The World Wrestling Entertainment Inc. (WWE) confirmed the death of world-renowned interviewer “Mean” Gene Okerlund in an official statement. Okerlund passed away on Wednesday morning at the age of 76.
The legendary broadcaster was known and loved for almost five decades of service as “the most recognizable interviewer in sports-entertainment history.” Okerlund’s cause of death has not yet been revealed.
The news of Okerlund’s death began circulating on Twitter early Wednesday.
WWE broadcaster “Mean” Gene Okerland attends the 25th Anniversary of WrestleMania’s WWE Hall of Fame at the Toyota Center on April 4, 2009 in Houston, Tex.
The staff at WWE extended their condolences to Okerlund’s close friends and family in a heartfelt statement revealing the unfortunate news.
“WWE is saddened to learn that WWE Hall of Famer Gene Okerlund, the most recognizable interviewer in sports-entertainment history, has passed away at age 76,” they wrote.
The statement continued, “‘Mean Gene,’ as he was named by fellow Minnesotan, Jesse ‘The Body’ Ventura, made the move to WWE in 1984, where he became as recognizable as the superstars he asked the questions to, including ‘Macho Man’ Randy Savage, The Ultimate Warrior and, perhaps Okerlund’s greatest guest, Hulk Hogan.
“Countless Hulkster interviews included the indelible phrase, ‘Well you know something ‘Mean’ Gene!’” they added.
Upon hearing the news, Hogan posted a tribute to Twitter saying: “Mean Gene, I love you my brother.”
Among wrestling fans, Okerlund’s character was a fan favourite, not only because of his unique interviews and questioning tactics, but also because of his dry humour, stone-cold reactions, and of course, the unforgettable segments he turned into comedic gold.
(L-R) Woman, Ric Flair, Miss Elizabeth and Gene Okerlund circa 1998 during a WCW braodcast.
An influx of tributes and condolences flooded Twitter from a number of celebrities, including many of the professional wrestlers he worked with during his 47-year career in the industry.
From Hogan to Triple H, Steve Austin to Jerry Lawler, the biggest of names shared their joy in working with Okerlund.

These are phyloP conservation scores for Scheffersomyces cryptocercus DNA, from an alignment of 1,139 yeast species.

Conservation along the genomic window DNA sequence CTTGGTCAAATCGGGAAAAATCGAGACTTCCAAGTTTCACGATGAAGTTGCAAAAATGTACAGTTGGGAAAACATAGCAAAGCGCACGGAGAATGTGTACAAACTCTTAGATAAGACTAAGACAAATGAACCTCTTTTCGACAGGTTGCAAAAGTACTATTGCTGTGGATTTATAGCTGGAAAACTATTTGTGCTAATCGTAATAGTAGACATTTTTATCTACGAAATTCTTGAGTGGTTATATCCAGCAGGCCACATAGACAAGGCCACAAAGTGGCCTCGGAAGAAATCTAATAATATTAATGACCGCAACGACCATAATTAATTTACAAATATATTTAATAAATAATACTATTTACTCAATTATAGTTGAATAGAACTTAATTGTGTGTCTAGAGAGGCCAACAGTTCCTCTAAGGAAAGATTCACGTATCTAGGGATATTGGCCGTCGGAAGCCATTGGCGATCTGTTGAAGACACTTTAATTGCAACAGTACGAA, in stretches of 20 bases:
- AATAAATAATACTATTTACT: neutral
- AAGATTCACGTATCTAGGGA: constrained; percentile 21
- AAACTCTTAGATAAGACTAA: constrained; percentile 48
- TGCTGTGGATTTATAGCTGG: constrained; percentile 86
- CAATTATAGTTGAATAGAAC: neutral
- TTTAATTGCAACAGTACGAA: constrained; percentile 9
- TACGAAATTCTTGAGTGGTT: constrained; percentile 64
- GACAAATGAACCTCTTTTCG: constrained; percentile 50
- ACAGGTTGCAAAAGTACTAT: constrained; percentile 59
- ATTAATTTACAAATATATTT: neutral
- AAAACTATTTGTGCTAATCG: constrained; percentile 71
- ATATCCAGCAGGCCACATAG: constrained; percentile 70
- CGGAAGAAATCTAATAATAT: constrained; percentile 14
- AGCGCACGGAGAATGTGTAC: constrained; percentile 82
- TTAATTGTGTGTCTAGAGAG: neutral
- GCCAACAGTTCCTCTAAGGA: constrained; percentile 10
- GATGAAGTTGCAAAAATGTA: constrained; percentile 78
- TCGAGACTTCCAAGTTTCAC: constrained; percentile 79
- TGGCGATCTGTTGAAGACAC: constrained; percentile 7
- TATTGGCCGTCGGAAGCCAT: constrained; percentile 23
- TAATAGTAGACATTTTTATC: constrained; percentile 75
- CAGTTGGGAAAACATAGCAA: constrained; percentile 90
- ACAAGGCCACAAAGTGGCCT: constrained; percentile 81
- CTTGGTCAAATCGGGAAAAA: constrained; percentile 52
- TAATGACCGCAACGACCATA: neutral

Born Eugene Arthur Okerlund on Dec. 19, 1942 in Sisseton, S.D., Okerlund began his career working through the southern states as a radio DJ. His debut in the pro wrestling industry came in 1970 when he joined the American Wrestling Assosication (AWA).
After more than 14 years as a ring announcer, Okerlund joined the WWE/WWF for a decade as their beloved interviewer — which is where he earned his title and legacy.
“As the respected and reliable man behind the microphone in WWE, Okerlund branched out from interviewing and provided ringside commentary and hosted several shows, including All-American Wrestling, Tuesday Night Titans, Wrestling Challenge and Prime Time Wrestling,” the WWE’s statement also read.
Okerlund was a man of many talents. He bounced between the WWE, WWF and the World Championship Wrestling, partaking in segments in which he acted as a host, ring announcer, and of course, the main interviewer.
His final television appearance was on Jan. 22, 2018 for the WWE, during a 25th anniversary episode of Raw, in which he interviewed wrestler AJ Styles.
Cast members Gene Okerlund and Hillbilly Jim attend the WWE screening of ‘Legends’ House.’
Okerlund is survived by his wife of 54 years, Jeanne Okerlund, and their two children, one of whom is Todd Okerlund, a former NHL player for the New York Islanders in the early 1980s.
As of this writing, there is no information about any funeral arrangements.
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